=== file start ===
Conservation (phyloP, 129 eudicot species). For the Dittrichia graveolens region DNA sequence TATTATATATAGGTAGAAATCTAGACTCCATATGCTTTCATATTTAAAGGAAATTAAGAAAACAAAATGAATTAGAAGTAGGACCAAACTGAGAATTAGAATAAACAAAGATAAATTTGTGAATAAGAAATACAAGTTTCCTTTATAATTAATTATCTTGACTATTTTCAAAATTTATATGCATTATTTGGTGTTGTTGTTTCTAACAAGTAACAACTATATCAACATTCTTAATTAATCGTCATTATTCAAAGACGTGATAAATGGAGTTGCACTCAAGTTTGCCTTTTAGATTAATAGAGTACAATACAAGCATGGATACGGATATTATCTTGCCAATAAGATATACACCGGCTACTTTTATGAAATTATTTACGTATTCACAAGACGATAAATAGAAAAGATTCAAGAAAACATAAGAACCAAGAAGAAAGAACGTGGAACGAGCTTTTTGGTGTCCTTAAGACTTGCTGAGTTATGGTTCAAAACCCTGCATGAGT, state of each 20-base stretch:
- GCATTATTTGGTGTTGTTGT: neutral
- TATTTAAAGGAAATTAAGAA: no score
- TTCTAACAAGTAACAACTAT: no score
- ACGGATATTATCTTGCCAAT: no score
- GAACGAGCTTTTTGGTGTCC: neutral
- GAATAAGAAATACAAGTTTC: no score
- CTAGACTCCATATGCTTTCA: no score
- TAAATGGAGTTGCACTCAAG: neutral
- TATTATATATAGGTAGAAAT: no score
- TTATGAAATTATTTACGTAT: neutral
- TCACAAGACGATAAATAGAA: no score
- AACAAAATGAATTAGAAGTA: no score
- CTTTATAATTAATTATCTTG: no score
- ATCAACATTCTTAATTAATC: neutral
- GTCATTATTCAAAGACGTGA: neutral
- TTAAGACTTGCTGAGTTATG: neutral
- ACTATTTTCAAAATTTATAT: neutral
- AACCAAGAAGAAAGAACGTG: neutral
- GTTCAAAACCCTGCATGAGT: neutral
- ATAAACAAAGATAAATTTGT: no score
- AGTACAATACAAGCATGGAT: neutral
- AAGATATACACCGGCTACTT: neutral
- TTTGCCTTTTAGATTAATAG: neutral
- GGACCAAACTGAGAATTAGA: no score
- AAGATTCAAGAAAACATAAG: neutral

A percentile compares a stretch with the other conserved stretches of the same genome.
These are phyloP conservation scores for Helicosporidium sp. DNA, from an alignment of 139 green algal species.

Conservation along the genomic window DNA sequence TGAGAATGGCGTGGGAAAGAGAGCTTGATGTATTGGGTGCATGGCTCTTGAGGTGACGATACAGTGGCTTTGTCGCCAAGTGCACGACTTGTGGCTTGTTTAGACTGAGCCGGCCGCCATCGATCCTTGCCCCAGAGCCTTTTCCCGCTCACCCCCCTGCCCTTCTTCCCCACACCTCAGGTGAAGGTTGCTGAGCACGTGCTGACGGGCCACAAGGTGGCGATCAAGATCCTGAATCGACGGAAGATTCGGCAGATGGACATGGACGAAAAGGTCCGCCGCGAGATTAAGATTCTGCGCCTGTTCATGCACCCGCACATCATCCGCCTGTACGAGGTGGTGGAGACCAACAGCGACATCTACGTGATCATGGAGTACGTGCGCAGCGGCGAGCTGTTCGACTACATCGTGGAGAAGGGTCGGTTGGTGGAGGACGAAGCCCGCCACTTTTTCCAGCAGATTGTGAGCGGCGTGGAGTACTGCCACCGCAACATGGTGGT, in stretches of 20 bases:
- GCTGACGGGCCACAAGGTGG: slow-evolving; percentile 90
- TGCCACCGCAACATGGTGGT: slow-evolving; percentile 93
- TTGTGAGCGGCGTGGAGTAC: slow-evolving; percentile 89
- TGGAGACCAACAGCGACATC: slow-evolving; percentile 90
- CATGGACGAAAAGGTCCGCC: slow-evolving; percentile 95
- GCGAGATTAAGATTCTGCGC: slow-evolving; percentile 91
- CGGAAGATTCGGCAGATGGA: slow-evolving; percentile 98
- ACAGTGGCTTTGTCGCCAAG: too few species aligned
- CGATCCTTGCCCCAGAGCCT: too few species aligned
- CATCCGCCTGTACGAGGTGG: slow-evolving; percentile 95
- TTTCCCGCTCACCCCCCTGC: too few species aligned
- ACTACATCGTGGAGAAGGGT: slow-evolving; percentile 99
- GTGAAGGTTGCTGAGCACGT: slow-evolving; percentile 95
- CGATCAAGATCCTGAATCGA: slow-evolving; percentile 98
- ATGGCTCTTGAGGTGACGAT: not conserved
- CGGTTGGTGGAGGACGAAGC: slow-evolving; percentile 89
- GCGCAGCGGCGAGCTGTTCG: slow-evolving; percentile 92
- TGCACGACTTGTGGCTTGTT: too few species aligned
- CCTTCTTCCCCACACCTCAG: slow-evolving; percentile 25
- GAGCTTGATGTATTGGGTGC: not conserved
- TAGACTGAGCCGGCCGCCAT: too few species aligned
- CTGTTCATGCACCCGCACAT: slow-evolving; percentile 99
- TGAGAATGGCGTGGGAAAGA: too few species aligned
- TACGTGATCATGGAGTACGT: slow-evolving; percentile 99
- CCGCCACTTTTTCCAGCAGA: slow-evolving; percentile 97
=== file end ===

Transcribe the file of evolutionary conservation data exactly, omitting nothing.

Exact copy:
Conservation (phyloP, 129 eudicot species). For the Dittrichia graveolens region DNA sequence TATTATATATAGGTAGAAATCTAGACTCCATATGCTTTCATATTTAAAGGAAATTAAGAAAACAAAATGAATTAGAAGTAGGACCAAACTGAGAATTAGAATAAACAAAGATAAATTTGTGAATAAGAAATACAAGTTTCCTTTATAATTAATTATCTTGACTATTTTCAAAATTTATATGCATTATTTGGTGTTGTTGTTTCTAACAAGTAACAACTATATCAACATTCTTAATTAATCGTCATTATTCAAAGACGTGATAAATGGAGTTGCACTCAAGTTTGCCTTTTAGATTAATAGAGTACAATACAAGCATGGATACGGATATTATCTTGCCAATAAGATATACACCGGCTACTTTTATGAAATTATTTACGTATTCACAAGACGATAAATAGAAAAGATTCAAGAAAACATAAGAACCAAGAAGAAAGAACGTGGAACGAGCTTTTTGGTGTCCTTAAGACTTGCTGAGTTATGGTTCAAAACCCTGCATGAGT, state of each 20-base stretch:
- GCATTATTTGGTGTTGTTGT: neutral
- TATTTAAAGGAAATTAAGAA: no score
- TTCTAACAAGTAACAACTAT: no score
- ACGGATATTATCTTGCCAAT: no score
- GAACGAGCTTTTTGGTGTCC: neutral
- GAATAAGAAATACAAGTTTC: no score
- CTAGACTCCATATGCTTTCA: no score
- TAAATGGAGTTGCACTCAAG: neutral
- TATTATATATAGGTAGAAAT: no score
- TTATGAAATTATTTACGTAT: neutral
- TCACAAGACGATAAATAGAA: no score
- AACAAAATGAATTAGAAGTA: no score
- CTTTATAATTAATTATCTTG: no score
- ATCAACATTCTTAATTAATC: neutral
- GTCATTATTCAAAGACGTGA: neutral
- TTAAGACTTGCTGAGTTATG: neutral
- ACTATTTTCAAAATTTATAT: neutral
- AACCAAGAAGAAAGAACGTG: neutral
- GTTCAAAACCCTGCATGAGT: neutral
- ATAAACAAAGATAAATTTGT: no score
- AGTACAATACAAGCATGGAT: neutral
- AAGATATACACCGGCTACTT: neutral
- TTTGCCTTTTAGATTAATAG: neutral
- GGACCAAACTGAGAATTAGA: no score
- AAGATTCAAGAAAACATAAG: neutral

A percentile compares a stretch with the other conserved stretches of the same genome.
These are phyloP conservation scores for Helicosporidium sp. DNA, from an alignment of 139 green algal species.

Conservation along the genomic window DNA sequence TGAGAATGGCGTGGGAAAGAGAGCTTGATGTATTGGGTGCATGGCTCTTGAGGTGACGATACAGTGGCTTTGTCGCCAAGTGCACGACTTGTGGCTTGTTTAGACTGAGCCGGCCGCCATCGATCCTTGCCCCAGAGCCTTTTCCCGCTCACCCCCCTGCCCTTCTTCCCCACACCTCAGGTGAAGGTTGCTGAGCACGTGCTGACGGGCCACAAGGTGGCGATCAAGATCCTGAATCGACGGAAGATTCGGCAGATGGACATGGACGAAAAGGTCCGCCGCGAGATTAAGATTCTGCGCCTGTTCATGCACCCGCACATCATCCGCCTGTACGAGGTGGTGGAGACCAACAGCGACATCTACGTGATCATGGAGTACGTGCGCAGCGGCGAGCTGTTCGACTACATCGTGGAGAAGGGTCGGTTGGTGGAGGACGAAGCCCGCCACTTTTTCCAGCAGATTGTGAGCGGCGTGGAGTACTGCCACCGCAACATGGTGGT, in stretches of 20 bases:
- GCTGACGGGCCACAAGGTGG: slow-evolving; percentile 90
- TGCCACCGCAACATGGTGGT: slow-evolving; percentile 93
- TTGTGAGCGGCGTGGAGTAC: slow-evolving; percentile 89
- TGGAGACCAACAGCGACATC: slow-evolving; percentile 90
- CATGGACGAAAAGGTCCGCC: slow-evolving; percentile 95
- GCGAGATTAAGATTCTGCGC: slow-evolving; percentile 91
- CGGAAGATTCGGCAGATGGA: slow-evolving; percentile 98
- ACAGTGGCTTTGTCGCCAAG: too few species aligned
- CGATCCTTGCCCCAGAGCCT: too few species aligned
- CATCCGCCTGTACGAGGTGG: slow-evolving; percentile 95
- TTTCCCGCTCACCCCCCTGC: too few species aligned
- ACTACATCGTGGAGAAGGGT: slow-evolving; percentile 99
- GTGAAGGTTGCTGAGCACGT: slow-evolving; percentile 95
- CGATCAAGATCCTGAATCGA: slow-evolving; percentile 98
- ATGGCTCTTGAGGTGACGAT: not conserved
- CGGTTGGTGGAGGACGAAGC: slow-evolving; percentile 89
- GCGCAGCGGCGAGCTGTTCG: slow-evolving; percentile 92
- TGCACGACTTGTGGCTTGTT: too few species aligned
- CCTTCTTCCCCACACCTCAG: slow-evolving; percentile 25
- GAGCTTGATGTATTGGGTGC: not conserved
- TAGACTGAGCCGGCCGCCAT: too few species aligned
- CTGTTCATGCACCCGCACAT: slow-evolving; percentile 99
- TGAGAATGGCGTGGGAAAGA: too few species aligned
- TACGTGATCATGGAGTACGT: slow-evolving; percentile 99
- CCGCCACTTTTTCCAGCAGA: slow-evolving; percentile 97